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There are nine pieces of paper marked from 1 to 9. They are [#permalink]
04 Feb 2003, 00:42

This topic is locked. If you want to discuss this question please re-post it in the respective forum.

There are nine pieces of paper marked from 1 to 9. They are mixed, and four pieces are drawn at random one by one without replacement and arranged in the order of their drawing. As a result, one has a four-digit number. What is the probability to have this number even?

I have another approach. Use the basic definition of P = Favorable/Total.

Let's find T. There are nine NUMBERED pieces, and four are taken without repetitioin. Order is important, so it is permutations. Therefore, T=A(4,9)=3024

Let's find F. A number is even if and only if its last digit is even. There are four even pieces: 2, 4, 6, 8. Fix the last digit on 2; The first position can be filled with eight cards, the second - with seven, and the third - with six. So, for this particular case we have 8*7*6=336. Since we have four even cards, the total F=4*336=1344

And... P=1344/3024=4/9

The answer is simple, but is is so only for these particular conditions. :new-alien:

I have another approach. Use the basic definition of P = Favorable/Total.

Let's find T. There are nine NUMBERED pieces, and four are taken without repetitioin. Order is important, so it is permutations. Therefore, T=A(4,9)=3024

Let's find F. A number is even if and only if its last digit is even. There are four even pieces: 2, 4, 6, 8. Fix the last digit on 2; The first position can be filled with eight cards, the second - with seven, and the third - with six. So, for this particular case we have 8*7*6=336. Since we have four even cards, the total F=4*336=1344

And... P=1344/3024=4/9

The answer is simple, but is is so only for these particular conditions. :new-alien:

I like this one better, but still the whole thing is a little beyond what I want to know about probabilities. I doubt something like this would show up on the real thing.... unless you were really pushing it there... :robot:

a new vision of old stuff [#permalink]
24 Jul 2003, 01:05

Common guys, the answer is way clother than you think. Off course, your hichtech-mathematical-approach proves it.

Here is my approach:

I does not matter how many cards you draw. Without repetition means that if a card is drawn - it is drawn. It's unique and will not appear again in the row of drawings.

In short, we have 4 even numbers and 5 odd ones. Since you draw the cards without repetition, it does not matter how many cards you draw - the probability that the last number (or any other even number among those drawn) will be 4/9. Which is 4 - favourable outcomes and 9 total.

This approach is also applied to a 52 card deck. The probability that any drawn card is ace of spade is 1/52 (f/t) and the probability that it is hearts is 13/52 (f/t).

Re: a new vision of old stuff [#permalink]
24 Jul 2003, 13:39

Lynov Konstantin wrote:

Common guys, the answer is way clother than you think. Off course, your hichtech-mathematical-approach proves it.

Here is my approach:

I does not matter how many cards you draw. Without repetition means that if a card is drawn - it is drawn. It's unique and will not appear again in the row of drawings.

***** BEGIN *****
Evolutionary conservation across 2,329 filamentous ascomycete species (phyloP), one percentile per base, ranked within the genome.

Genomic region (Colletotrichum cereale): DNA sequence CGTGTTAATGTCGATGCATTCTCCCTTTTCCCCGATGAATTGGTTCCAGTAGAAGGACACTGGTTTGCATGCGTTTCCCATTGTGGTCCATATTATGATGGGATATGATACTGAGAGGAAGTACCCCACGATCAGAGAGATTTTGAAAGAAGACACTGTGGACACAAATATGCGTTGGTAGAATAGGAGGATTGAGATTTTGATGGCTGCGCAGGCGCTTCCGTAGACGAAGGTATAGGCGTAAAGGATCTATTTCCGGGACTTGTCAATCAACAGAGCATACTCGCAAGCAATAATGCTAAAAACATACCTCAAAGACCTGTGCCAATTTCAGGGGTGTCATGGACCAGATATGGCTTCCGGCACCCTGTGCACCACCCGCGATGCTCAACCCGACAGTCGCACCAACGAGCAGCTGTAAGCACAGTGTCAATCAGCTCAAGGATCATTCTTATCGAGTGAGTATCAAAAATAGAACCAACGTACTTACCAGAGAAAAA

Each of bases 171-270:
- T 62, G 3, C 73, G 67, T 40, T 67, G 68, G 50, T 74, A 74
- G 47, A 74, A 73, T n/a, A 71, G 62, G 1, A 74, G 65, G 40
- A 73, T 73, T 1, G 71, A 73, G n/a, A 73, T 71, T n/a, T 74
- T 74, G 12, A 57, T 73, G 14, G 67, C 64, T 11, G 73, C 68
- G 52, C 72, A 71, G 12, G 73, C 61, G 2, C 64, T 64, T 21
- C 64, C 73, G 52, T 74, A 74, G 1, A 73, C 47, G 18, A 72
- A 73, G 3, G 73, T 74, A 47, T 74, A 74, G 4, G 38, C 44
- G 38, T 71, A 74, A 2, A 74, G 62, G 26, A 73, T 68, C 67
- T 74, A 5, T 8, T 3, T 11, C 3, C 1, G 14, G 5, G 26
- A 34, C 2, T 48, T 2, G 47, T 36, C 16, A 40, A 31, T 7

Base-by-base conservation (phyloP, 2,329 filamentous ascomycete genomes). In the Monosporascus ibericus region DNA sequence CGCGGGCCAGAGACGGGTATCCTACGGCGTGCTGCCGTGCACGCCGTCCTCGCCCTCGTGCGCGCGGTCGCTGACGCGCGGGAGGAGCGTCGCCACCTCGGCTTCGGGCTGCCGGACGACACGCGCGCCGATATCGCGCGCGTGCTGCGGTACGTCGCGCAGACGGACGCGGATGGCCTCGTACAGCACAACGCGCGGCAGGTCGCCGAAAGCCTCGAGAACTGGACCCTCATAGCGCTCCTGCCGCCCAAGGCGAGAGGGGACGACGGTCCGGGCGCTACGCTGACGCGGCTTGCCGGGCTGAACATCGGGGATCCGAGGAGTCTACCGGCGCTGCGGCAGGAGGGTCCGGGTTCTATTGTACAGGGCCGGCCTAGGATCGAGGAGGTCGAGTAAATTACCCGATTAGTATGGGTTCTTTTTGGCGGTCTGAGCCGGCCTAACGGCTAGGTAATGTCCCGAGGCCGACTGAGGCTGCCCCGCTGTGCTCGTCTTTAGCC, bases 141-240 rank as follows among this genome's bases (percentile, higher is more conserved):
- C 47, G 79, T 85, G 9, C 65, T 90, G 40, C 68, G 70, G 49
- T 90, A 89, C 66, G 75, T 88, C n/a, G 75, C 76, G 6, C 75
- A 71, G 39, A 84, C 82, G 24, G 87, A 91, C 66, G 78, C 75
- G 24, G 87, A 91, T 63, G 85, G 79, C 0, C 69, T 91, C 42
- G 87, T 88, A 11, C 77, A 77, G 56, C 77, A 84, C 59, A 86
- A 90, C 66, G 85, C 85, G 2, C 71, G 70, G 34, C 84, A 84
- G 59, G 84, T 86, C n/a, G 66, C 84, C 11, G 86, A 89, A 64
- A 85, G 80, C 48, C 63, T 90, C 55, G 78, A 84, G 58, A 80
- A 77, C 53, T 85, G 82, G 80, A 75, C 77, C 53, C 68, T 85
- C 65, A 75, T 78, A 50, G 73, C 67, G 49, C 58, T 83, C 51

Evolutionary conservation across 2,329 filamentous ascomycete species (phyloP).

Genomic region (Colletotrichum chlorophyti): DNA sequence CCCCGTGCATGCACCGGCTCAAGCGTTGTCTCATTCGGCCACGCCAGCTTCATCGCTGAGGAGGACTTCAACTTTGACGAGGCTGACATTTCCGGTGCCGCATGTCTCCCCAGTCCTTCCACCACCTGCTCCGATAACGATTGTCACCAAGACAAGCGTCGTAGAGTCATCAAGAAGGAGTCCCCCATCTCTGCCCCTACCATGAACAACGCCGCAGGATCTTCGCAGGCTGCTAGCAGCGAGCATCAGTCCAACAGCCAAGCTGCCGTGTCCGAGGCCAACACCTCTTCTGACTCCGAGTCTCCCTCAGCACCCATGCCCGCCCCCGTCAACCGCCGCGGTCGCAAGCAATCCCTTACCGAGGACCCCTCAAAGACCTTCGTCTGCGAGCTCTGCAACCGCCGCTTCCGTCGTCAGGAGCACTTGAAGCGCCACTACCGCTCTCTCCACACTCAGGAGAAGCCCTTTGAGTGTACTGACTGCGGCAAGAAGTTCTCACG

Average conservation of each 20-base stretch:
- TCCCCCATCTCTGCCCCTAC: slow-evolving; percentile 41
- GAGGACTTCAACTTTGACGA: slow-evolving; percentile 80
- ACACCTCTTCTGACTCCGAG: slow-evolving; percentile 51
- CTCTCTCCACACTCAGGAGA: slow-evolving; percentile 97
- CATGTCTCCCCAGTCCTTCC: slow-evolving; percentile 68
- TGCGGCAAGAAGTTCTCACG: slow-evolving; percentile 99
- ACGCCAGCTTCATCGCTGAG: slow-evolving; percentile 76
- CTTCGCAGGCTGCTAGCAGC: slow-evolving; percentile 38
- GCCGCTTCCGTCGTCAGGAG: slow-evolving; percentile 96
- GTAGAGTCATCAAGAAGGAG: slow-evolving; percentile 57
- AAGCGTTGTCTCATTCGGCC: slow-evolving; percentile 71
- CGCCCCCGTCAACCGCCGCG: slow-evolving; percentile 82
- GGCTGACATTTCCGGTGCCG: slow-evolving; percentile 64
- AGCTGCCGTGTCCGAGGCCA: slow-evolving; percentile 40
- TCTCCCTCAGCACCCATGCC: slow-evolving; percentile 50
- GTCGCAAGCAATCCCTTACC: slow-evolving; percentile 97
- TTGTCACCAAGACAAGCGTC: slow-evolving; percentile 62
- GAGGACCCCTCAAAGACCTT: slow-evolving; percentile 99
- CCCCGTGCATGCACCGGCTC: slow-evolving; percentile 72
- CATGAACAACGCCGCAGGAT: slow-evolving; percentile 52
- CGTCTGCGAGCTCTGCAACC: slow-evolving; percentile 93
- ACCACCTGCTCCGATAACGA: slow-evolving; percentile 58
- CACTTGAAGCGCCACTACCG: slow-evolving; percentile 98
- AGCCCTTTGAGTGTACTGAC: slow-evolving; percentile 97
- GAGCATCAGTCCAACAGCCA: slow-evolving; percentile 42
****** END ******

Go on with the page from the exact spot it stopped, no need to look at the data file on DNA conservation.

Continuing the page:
In short, we have 4 even numbers and 5 odd ones. Since you draw the cards without repetition, it does not matter how many cards you draw - the probability that the last number (or any other even number among those drawn) will be 4/9. Which is 4 - favourable outcomes and 9 total.

This approach is also applied to a 52 card deck. The probability that any drawn card is ace of spade is 1/52 (f/t) and the probability that it is hearts is 13/52 (f/t).

What do you think

Lynov has the best approach to this problem by seeing it logically rather than resorting to math.

We basically want to know the probability that the 4th card is even. Of course, you can do fancy conditional probability calculations for every possible conditin of the first three cards, then add them up. And you will be absolutely correct and you will have used up 5 minutes of your time.

However, Lynov is quite logical is saying this:

If you have not seen any of the papers, then the probability of ANY ONE paper being even is the same 4/9, whether it be the first, second, thrid, fourth, or one of those still left in the bag. Hence, the prob of the entire number being even = 4/9 since we only care about the 4th number.

Here is another simple way to approach this. I don't think that there is any doubt amongs our readers that the prob for the 1st number drawn to be even is 4/9. Okay, what if we put the first number drawn in the 4th position, the next number in the 3rd position, etc.? Because of the symmetry of the problem, the problem really does not change at all, but this time, it is clear to everyone that the probability that the number in the 4th position is even must be 4/9.

HTH! _________________

Best,

AkamaiBrah Former Senior Instructor, Manhattan GMAT and VeritasPrep Vice President, Midtown NYC Investment Bank, Structured Finance IT MFE, Haas School of Business, UC Berkeley, Class of 2005 MBA, Anderson School of Management, UCLA, Class of 1993